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Ann Hematol. 1995 May;70(5):231-6.

The role of splenectomy in the treatment of relapsing thrombotic thrombocytopenic purpura.

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  • 1Department of Immunohematology, University Hospital Leiden, The Netherlands.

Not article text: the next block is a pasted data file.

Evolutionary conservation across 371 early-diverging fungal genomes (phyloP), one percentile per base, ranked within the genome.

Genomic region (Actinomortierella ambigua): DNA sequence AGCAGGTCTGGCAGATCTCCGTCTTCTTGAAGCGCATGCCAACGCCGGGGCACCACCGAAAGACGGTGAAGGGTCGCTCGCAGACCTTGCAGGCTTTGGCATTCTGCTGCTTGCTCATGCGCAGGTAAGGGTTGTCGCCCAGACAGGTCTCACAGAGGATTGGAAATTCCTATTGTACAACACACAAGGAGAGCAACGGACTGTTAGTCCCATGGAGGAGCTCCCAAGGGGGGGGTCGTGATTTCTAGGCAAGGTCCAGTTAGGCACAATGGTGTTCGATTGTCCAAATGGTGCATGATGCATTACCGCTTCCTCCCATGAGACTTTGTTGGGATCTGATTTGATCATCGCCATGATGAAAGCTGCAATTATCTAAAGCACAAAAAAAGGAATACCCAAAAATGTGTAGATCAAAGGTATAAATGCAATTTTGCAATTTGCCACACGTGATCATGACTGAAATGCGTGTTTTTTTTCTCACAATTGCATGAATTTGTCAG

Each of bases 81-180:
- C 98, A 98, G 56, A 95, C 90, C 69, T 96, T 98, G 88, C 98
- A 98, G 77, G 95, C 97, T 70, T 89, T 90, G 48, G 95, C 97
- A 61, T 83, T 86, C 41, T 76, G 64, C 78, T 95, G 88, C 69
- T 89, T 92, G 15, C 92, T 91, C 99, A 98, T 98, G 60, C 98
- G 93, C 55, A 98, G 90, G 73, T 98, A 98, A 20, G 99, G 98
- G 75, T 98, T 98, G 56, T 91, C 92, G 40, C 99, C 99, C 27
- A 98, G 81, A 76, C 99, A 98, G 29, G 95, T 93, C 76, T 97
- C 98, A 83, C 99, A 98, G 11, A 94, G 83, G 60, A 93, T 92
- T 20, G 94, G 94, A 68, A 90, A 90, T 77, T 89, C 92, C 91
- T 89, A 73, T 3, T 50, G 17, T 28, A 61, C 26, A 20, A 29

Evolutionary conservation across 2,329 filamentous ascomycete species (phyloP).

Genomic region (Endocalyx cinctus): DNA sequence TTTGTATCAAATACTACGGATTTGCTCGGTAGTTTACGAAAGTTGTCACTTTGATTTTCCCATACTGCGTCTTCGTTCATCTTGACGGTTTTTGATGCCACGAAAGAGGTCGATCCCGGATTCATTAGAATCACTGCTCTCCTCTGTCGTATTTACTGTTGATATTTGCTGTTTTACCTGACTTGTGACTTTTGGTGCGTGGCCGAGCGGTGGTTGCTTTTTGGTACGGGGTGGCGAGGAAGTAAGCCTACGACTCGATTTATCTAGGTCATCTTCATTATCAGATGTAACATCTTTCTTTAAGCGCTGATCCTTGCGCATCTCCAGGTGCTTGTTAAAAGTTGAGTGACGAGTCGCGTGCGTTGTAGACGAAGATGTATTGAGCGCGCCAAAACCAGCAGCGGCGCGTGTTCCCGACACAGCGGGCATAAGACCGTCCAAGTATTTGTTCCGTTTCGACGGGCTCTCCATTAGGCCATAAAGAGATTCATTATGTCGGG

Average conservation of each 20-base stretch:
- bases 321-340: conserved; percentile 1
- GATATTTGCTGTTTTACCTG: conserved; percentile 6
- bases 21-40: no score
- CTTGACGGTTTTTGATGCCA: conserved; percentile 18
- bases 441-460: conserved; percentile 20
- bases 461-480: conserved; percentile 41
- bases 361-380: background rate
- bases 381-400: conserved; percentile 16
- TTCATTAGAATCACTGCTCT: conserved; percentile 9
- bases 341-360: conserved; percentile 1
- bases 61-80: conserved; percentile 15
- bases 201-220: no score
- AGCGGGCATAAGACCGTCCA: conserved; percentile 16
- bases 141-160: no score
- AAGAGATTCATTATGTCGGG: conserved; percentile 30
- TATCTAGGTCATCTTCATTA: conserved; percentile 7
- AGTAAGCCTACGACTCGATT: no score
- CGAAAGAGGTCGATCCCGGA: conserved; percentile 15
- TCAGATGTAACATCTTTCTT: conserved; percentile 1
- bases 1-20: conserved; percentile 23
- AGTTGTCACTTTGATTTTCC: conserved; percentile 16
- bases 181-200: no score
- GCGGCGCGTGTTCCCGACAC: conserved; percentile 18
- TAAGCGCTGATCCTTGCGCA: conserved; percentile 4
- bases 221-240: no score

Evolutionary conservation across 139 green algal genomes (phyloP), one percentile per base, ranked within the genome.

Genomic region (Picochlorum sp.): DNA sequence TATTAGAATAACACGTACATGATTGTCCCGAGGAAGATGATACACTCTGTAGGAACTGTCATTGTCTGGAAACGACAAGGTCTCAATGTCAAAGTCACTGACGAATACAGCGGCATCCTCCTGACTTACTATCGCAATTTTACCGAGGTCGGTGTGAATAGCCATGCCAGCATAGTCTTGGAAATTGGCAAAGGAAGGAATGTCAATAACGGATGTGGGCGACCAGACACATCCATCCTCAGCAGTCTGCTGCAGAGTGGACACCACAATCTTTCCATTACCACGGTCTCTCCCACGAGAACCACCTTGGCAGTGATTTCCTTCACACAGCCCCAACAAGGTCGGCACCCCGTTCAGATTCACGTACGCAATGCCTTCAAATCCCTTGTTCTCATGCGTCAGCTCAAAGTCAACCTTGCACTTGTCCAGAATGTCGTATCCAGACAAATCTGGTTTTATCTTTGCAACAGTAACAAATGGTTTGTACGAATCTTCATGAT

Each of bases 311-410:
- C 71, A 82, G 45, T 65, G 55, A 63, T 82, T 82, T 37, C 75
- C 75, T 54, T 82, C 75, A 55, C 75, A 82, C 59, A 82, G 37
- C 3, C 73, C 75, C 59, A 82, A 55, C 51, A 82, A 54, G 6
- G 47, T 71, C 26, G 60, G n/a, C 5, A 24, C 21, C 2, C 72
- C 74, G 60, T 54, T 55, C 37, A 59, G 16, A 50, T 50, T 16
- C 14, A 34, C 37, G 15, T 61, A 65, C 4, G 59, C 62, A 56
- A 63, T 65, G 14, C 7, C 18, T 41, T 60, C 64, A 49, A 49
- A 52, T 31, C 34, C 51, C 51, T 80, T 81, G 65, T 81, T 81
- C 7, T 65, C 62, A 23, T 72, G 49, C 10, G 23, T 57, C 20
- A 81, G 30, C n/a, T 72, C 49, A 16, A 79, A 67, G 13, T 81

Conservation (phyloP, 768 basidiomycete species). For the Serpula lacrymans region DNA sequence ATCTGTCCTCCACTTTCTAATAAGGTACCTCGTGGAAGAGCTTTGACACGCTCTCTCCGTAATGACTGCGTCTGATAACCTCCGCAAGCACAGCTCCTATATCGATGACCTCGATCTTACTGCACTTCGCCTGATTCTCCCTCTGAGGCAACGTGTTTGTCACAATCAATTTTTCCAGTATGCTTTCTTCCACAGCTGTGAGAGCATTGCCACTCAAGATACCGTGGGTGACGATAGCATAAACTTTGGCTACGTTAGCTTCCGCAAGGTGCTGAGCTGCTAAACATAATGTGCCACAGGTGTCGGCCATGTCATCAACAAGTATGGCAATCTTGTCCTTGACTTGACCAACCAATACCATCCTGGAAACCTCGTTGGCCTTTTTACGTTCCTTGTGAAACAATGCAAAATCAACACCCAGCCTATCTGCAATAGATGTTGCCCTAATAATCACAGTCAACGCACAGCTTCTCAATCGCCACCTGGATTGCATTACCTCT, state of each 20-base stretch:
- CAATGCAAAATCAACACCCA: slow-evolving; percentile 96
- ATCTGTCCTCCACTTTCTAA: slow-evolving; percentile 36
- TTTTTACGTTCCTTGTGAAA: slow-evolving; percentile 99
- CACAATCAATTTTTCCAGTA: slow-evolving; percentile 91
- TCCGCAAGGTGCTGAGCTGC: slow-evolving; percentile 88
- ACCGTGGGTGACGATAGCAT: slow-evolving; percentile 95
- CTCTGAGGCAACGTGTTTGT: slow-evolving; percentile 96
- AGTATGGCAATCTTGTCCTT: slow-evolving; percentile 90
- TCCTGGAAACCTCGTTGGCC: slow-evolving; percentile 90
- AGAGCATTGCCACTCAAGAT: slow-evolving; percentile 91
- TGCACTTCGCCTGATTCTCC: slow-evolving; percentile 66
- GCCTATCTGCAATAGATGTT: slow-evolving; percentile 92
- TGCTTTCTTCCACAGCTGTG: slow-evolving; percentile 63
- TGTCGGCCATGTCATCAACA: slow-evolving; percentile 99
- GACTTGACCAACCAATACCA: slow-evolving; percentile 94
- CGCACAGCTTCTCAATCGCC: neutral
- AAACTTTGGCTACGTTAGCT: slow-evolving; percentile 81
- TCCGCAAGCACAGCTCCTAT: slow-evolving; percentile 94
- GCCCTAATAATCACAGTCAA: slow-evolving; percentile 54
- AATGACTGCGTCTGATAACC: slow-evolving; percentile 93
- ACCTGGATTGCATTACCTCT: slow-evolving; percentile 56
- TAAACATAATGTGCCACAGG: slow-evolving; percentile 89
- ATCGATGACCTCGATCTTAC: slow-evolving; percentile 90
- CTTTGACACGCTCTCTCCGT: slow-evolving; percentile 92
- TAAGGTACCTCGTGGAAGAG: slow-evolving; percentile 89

Thrombotic thrombocytopenic purpura (TTP) is a serious disorder of unknown etiology. Clinical findings are the result of vascular occlusions by platelet aggregates. Treatment with plasma exchange, often used in combination with corticosteroids, vincristine, aspirin, and dipyridamole, has reduced mortality to 20%. Relapses may occur even after long disease-free intervals. In this report we describe our experience with splenectomy in patients with relapsing TTP. Between July 1978 and March 1994, 16 patients with TTP were treated in our hospital. Five of the 13 patients surviving the first episode of TTP had relapses. Most relapses were treated as the first episode of TTP with plasma exchange with fresh-frozen plasma, followed by plasma infusions, corticosteroids, and vincristine. Sometimes aspirin and dipyridamole were added. Splenectomy was performed after five relapses in the first two patients and after two and three relapses in the other patients. Before splenectomy the disease-free interval varied from 3 weeks to 27 months and the incidence rate of relapses was 1.5 relapse/patient/year. None of the patients had relapses after splenectomy. The mean follow-up after splenectomy is 39 months with a range of 9-62 months. We conclude that patients with relapsing TTP can benefit from splenectomy, since it seems to increase disease-free intervals. Further investigation is necessary to understand the role of the spleen in the pathogenesis of TTP.

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